Artwork is a key element to Eustace;s home
After all, rule no, 17 in her book states, “pull furniture away from the walls to allow for placing large pieces of art. Use benches/ sofa in the center of the room for easy art viewing. Think of it like a “bench with a view”
Sop Eustace – who is writing a second book on experiencing in New York, called “ A year of magical living” – brought from Toronto artwork.
By mid – 20th century abstract painter Harold Town (a member of painters eleven, a group of abstract artists in Toronto in late 1950s) and post-modern Canadian painter David Bierk.
There’s also a colourful print she had commissioned while visiting the Bahamas, which features her and her US- based boyfriend dancing.
I wanted to be surrounded by things I love, so I bought a bunch of stuff I love, “says Eustace.
Those things she loves also includes her two Havanese dogs, Sassy and Sparky, who often hang out in the kitchen, in a glass doghouse she designed. “It’s kind of like a fishbowl, so I call it a dog bowl,” she says
Eustace’s love of the past is evident throughout the apartment: The dining area features vintage leather chairs from 1930 she bought several years ago at Toronto’s Ritchies auctioneers, while black and white vintage prints of New York city buildings – such as the Charles L. Tiffany residence on east 72nd street by turn of the century New York architectural firm Mckim, meade & white dot the room’s walls.
The main living room is defined by a soothing gray palette, with infusions of color – mostly orange leather Madura storage boxes to hold magazines. Eustace’s love of architecture is evident in her book collection, which fills the built-in bookshelves, and a storage space under a white lacquer coffee table.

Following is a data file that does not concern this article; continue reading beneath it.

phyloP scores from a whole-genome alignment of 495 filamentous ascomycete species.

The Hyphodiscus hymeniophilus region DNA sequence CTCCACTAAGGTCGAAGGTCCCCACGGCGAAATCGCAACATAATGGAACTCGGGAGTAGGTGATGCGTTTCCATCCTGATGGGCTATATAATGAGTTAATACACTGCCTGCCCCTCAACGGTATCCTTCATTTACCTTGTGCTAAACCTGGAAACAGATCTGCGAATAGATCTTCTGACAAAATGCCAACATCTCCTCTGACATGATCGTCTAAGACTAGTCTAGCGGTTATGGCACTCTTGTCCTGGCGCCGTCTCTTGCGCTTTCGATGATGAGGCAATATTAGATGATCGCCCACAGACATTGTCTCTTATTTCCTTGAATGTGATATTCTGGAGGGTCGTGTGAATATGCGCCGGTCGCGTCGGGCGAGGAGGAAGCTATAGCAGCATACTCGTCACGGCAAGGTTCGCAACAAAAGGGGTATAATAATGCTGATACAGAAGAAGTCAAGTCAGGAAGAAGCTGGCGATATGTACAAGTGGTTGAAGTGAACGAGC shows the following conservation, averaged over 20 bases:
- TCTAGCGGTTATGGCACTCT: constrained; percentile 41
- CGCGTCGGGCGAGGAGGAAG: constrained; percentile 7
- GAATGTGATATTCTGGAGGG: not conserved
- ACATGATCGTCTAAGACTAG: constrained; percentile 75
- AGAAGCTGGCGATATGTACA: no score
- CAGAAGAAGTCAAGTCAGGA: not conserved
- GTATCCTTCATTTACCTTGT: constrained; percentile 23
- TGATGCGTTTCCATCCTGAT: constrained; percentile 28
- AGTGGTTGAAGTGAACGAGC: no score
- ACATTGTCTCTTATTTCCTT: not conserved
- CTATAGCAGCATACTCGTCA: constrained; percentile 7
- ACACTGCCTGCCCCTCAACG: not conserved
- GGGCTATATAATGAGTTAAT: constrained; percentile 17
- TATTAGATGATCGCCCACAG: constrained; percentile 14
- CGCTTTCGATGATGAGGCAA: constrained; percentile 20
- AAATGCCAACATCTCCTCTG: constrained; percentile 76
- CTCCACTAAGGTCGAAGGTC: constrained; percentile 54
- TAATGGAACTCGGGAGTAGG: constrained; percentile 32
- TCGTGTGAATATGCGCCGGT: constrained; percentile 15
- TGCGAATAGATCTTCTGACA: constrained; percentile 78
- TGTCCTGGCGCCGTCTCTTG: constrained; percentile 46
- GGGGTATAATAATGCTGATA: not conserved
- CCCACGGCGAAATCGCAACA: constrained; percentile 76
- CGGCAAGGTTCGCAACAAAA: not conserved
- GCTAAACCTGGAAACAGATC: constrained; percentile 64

The apartment’s upper level features the master bedroom, with an en suite bathroom, and her daughter’s bedroom.
Eustece brought a king sized bed from Toronto, and made sure it adheres to rule no. 179: “King bed rules:Find a king!…3 Euro pillows, 2 king pillow shams, 2 queen pillow shams, 1 throw pillow. Plus, press those sheets for the crisp hotel look!
Eustace picked up the bed’s white hemstitch lines and pillow from Kassatly’s, the high end palm beach linen and lingerie boutique.
As for her daughter’s bedroom, it features a bulletin board with all sorts of trinkets Rachael has picked up in New York, such as Broadway playbills and ticket stubs.
Although Rachael has acclimated well to her new home, she will return to Toronto in the fall for the 10th grade, while Eustace continues to shuttle between the city and Toronto.
Despite the forthcoming distance, Eustace remains committed to New York – a city where she found the second act she so clearly craved. Sure, she may eventually move from her UES rental. But for now her townhouse duplex is both a heaven and a home.
“I wanted to have a life change, make new friends, spend time with my daughter and make this a year of magical living for her, and that’s exactly what I did. It’s been fantastic”